Monday, February 3, 2014

Random - Pidanoma (2014)

What's in a name? Part rhetorical question, part honest inquiry. if you were to look through decades of heavy metal band names, there would surely be a large quantity that were one dimensional, and able to be taken at face value. Bands can pick a name that describes their goal, their sound, or even their heroes. Dying Fetus brings up imagery that fits their style. Rhapsody Of Fire implies symphonic elements. But then you have those that seem deeper than surface value. Opeth. Katatonia. So, which category, then, do you put a band who chooses a name that could be appreciated or maligned at any moment? Random, a three piece from Argentina, seem to have chosen a moniker that could be left open for a different kind of interpretation; an argument that you could never win, or, conversely, never lose. They play a style of music that screams avant garde or extreme, yet play it in a way that makes it seem easy to understand. Either way, listening to their latest album, an hour long journey titled "Pidanoma," is like an experiment in word play, timing, and a mind trip all at once.

There is something to be said about an album that grabs you from the very onset, something that "Pidanoma" does with little effort or time. The bass lead on to "Corto Normal" is as catchy as a hook, but as technically sound as a lead. The dizzying array of drum beats and cymbal crashes is fodder for any of a million styles of headbanging or hair swinging, pulling you further into their web of complex structures. Groove laden but beautifully heavy, it rests on guitarist and vocalist Raul Garcìa Posee to round out what would be the perfect six minute package. Not only do his vocals do that justly, but they fall into the category of being perfectly imperfect; cleanly delivered with a healthy dose of raspy energy. And while the intentionally cloudy and muffled "Ojota y Media" may be just a two minute interlude, it has a life of its own, living and breathing with a series of kick drums that cut through it all.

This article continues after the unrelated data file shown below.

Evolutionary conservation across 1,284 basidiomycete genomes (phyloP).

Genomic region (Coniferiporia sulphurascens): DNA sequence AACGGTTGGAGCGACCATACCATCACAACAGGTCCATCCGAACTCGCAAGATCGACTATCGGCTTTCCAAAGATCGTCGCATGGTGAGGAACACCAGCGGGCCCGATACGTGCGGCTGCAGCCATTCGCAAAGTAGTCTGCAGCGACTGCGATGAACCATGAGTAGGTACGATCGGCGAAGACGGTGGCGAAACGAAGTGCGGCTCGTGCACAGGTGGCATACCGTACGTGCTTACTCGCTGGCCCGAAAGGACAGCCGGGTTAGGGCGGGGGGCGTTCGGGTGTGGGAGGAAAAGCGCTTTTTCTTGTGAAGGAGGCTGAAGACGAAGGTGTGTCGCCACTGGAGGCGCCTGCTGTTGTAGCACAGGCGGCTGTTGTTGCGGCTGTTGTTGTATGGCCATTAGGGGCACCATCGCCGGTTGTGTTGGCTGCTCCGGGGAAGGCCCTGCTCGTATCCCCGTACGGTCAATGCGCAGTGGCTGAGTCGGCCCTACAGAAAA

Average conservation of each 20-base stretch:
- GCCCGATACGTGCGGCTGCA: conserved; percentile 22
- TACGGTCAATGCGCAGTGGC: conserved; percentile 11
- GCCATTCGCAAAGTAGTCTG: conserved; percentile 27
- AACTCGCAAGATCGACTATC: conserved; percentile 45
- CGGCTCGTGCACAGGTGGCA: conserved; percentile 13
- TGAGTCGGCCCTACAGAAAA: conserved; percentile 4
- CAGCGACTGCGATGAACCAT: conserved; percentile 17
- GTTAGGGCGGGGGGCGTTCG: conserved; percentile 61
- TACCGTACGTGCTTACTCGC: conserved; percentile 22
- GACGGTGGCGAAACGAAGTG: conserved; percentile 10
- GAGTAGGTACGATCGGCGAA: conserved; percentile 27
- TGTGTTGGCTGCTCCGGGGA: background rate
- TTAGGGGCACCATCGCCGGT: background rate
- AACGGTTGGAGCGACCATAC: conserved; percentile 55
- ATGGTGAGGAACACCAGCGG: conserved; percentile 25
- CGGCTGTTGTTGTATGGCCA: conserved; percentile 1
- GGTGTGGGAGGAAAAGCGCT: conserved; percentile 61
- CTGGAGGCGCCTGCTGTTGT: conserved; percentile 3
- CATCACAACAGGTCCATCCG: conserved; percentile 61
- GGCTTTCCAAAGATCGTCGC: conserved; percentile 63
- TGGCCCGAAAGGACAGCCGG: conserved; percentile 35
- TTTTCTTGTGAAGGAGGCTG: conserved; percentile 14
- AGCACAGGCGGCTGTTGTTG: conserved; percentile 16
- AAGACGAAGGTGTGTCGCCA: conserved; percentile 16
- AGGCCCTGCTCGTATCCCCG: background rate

This is the music you fight; the music you try to resist but simply can't. Tracks like "Mee Chango" give you every reason to let go and allow yourself to fall into the center of the mix. It's the combination of the timely execution of basics, combined with the eclectic variations that works so well. Posee wails and howls over the top, but his voice is one with the mix below it. So, too, is the scant saxophone work of Adrian Terrazas Gonzalez, of The Mars Volta, that creates a sense of chaos at times, while providing calm at others. It's the ebb and flow here that dictates so much, rising and falling with each movement. All the while drummer Marckos Crosa tirelessly hammers down beats in minimalist and extreme proportions, sometimes delivering simple clicks before exploding into a an epic roll or fill. His work adds to the mystique of the track, one that brings to mind the freshness and avant garde history of free form jazz. There may be a point A and point B, but this is clearly not the straight line approach between the two, detouring into sweeping guitar melodies and aggressively plucked and slapped bass lines. It's like the trajectory of Naval ship crossing the Atlantic, looping back around in a pattern that may seem bizarre to those watching from afar.